Being jobless is hard enough as it is, but having no income during tax season makes life even more stressful. What if you’re still taxed and facing a bill you have no way to pay off? If you’re currently unemployed and living without income, taxes are the last thing you want to think about.
If you’re wondering, “Do I need to file taxes if I have no income?”, you’ll first have to assess your financial situation for the last 12 months.
The IRS considers your earnings annually, so if you just lost your job a few months ago, then your income for the remainder of the year will have to be reported.
Let’s break down the no-income requirements for taxes as well as discuss your repayment options if you find out you owe money this year.
How Much Money Do I Have to Make to File Taxes?
The federal government only taxes income over a certain amount. The minimum filing amount will depend on your age. If your annual income is below the threshold for your age bracket, then you probably won’t have to file a federal tax return. Here’s a breakdown of the 2018 minimum income filing requirements:
- Single and under 65: $10,400
- Single and over 65: $11,950
- Married filing jointly under 65 (both spouses): $20,800
- Filing jointly age 65 or older (one spouse): $22,050
- Filing jointly age 65 or older (both spouses): $23,300
- Married filing separately at any age: $4,050
- Head of Household under 65: $13,400
- Head of Household 65 or older: $14,950
- Qualifying widow(er) under 65: $16,750
- Qualifying widow(er) 65 or older: $18,000
The IRS also has a useful “Do I Need to File?” online tool that will ask you a series of questions to help you determine whether or not you need to file a tax return this year.
What About Freelancers?
If you did work as an independent contractor at any point during the year, you may have to report your earnings to the IRS. You should receive a 1099 form through the mail if you did any work as a freelancer throughout the year.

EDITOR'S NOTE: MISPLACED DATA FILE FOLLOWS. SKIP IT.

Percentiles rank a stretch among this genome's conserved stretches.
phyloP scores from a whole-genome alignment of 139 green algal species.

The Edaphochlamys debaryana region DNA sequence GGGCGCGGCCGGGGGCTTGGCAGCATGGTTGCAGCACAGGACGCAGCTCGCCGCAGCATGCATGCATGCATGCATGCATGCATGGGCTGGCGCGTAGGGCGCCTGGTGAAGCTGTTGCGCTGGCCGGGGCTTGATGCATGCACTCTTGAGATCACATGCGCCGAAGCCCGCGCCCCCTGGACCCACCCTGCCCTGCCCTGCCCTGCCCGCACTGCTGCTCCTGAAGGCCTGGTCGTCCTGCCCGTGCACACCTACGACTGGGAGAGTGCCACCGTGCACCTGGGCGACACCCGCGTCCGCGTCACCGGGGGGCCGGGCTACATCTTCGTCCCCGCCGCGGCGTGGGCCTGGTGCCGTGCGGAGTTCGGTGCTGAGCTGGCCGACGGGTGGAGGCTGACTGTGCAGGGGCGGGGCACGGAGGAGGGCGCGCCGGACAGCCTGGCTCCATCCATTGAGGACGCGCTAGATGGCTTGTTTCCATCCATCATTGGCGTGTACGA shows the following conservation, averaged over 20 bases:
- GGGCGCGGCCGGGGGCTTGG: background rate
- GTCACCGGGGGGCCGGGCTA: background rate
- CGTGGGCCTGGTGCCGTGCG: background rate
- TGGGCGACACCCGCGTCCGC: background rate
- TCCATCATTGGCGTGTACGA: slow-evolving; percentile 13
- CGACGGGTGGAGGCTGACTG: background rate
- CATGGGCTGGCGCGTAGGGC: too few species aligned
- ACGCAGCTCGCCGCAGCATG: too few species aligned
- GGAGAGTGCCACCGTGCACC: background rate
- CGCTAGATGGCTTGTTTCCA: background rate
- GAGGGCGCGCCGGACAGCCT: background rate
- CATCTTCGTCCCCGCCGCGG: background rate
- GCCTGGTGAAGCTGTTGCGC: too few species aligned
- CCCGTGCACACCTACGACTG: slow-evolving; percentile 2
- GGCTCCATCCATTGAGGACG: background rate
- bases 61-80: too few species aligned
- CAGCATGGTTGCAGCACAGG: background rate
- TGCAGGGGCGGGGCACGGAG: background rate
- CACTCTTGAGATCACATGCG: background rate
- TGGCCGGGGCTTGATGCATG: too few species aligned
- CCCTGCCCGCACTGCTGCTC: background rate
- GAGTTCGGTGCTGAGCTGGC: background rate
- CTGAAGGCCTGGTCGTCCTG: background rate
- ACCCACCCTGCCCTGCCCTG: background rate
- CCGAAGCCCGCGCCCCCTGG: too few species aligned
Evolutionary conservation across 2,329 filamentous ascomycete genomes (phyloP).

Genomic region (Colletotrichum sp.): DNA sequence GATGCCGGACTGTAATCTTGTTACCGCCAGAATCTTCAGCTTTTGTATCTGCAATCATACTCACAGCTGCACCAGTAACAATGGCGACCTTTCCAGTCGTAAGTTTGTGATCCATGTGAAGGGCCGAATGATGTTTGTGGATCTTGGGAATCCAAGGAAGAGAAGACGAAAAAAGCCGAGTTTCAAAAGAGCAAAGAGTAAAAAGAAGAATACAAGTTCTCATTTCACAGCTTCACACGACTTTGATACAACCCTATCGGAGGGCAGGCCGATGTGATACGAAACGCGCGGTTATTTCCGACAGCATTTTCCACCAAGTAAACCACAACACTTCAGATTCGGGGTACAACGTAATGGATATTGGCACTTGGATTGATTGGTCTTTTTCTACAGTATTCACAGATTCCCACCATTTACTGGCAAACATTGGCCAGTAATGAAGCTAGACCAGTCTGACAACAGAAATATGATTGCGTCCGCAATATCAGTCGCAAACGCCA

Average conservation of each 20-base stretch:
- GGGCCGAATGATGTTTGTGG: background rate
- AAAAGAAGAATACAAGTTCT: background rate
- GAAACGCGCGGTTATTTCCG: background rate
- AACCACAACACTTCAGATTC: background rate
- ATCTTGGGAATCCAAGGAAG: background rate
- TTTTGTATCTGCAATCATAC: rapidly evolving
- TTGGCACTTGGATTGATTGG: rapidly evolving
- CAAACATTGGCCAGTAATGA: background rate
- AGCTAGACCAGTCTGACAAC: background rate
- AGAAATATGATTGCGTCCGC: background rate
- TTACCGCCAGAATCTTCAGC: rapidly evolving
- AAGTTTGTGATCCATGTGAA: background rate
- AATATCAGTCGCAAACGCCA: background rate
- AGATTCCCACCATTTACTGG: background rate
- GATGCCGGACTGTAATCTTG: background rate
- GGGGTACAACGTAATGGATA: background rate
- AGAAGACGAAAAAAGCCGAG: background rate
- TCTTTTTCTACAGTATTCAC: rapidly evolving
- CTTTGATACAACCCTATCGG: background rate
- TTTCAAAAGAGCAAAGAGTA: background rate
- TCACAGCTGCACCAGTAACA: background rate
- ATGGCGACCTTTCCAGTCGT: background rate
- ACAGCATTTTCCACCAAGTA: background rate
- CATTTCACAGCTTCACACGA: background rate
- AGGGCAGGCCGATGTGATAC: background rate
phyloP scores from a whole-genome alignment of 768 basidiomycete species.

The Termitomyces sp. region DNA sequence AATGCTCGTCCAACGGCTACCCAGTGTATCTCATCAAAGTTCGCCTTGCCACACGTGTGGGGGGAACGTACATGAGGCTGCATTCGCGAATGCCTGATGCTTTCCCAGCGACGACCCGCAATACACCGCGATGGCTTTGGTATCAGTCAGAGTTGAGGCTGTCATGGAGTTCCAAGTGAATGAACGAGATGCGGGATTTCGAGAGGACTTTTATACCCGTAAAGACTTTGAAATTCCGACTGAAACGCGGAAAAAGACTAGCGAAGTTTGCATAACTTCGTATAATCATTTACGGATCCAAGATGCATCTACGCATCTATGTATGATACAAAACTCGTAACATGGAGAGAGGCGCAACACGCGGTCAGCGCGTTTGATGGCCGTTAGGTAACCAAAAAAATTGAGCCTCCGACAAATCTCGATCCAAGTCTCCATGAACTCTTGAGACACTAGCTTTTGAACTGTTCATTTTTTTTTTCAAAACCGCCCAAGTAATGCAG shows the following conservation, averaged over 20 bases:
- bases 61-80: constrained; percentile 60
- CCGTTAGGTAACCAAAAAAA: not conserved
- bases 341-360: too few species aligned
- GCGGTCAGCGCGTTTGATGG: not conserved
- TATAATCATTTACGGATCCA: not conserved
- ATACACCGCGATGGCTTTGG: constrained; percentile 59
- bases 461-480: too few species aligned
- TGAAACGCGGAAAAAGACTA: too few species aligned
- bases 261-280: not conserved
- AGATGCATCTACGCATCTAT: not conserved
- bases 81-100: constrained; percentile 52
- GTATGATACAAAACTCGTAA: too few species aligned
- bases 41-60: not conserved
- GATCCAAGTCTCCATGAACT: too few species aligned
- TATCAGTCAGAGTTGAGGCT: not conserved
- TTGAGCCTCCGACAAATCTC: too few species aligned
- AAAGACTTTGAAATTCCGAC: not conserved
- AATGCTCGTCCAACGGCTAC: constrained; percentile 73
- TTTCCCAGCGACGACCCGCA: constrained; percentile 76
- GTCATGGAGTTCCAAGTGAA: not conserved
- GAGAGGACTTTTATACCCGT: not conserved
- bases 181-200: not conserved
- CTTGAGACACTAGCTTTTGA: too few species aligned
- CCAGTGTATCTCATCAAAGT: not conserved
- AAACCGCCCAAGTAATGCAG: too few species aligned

The most common form for independent contractors is the 1099-MISC, which has a $600 minimum income filing requirement. If you file a 1099-MISC, you’ll generally have some greater freedom when it comes to writing off itemized deductions. Computer software, home office supplies, and even rent if you use your residence as an office can be deducted from 1099-MISC returns.
Do I Have to Pay Taxes on Unemployment Income?
If you lost your job and receive supplemental unemployment benefits from the company, these funds are considered taxable income and will have to be filed with the IRS. They will be reported using a W-2, the same as any standard income.
Any unemployment benefits from a private account to is only taxable if your payout is greater than the total amount you contributed to the fund. Private unemployment compensation must be reported on a 1040 as another form of income.
If you are currently collecting unemployment benefits, you will receive a 1099-G form by mail that will tell you how much you need to report on your tax return.
How to Pay Your Taxes When You’re Unemployed
If you file taxes and find out that you owe money to the government, don’t panic.
First, you can request an extension before the April 15, 2019 deadline and receive an additional six months to file your taxes free of charge. This will give you time to hopefully find another job or save up enough money to cover any taxes you expect to owe.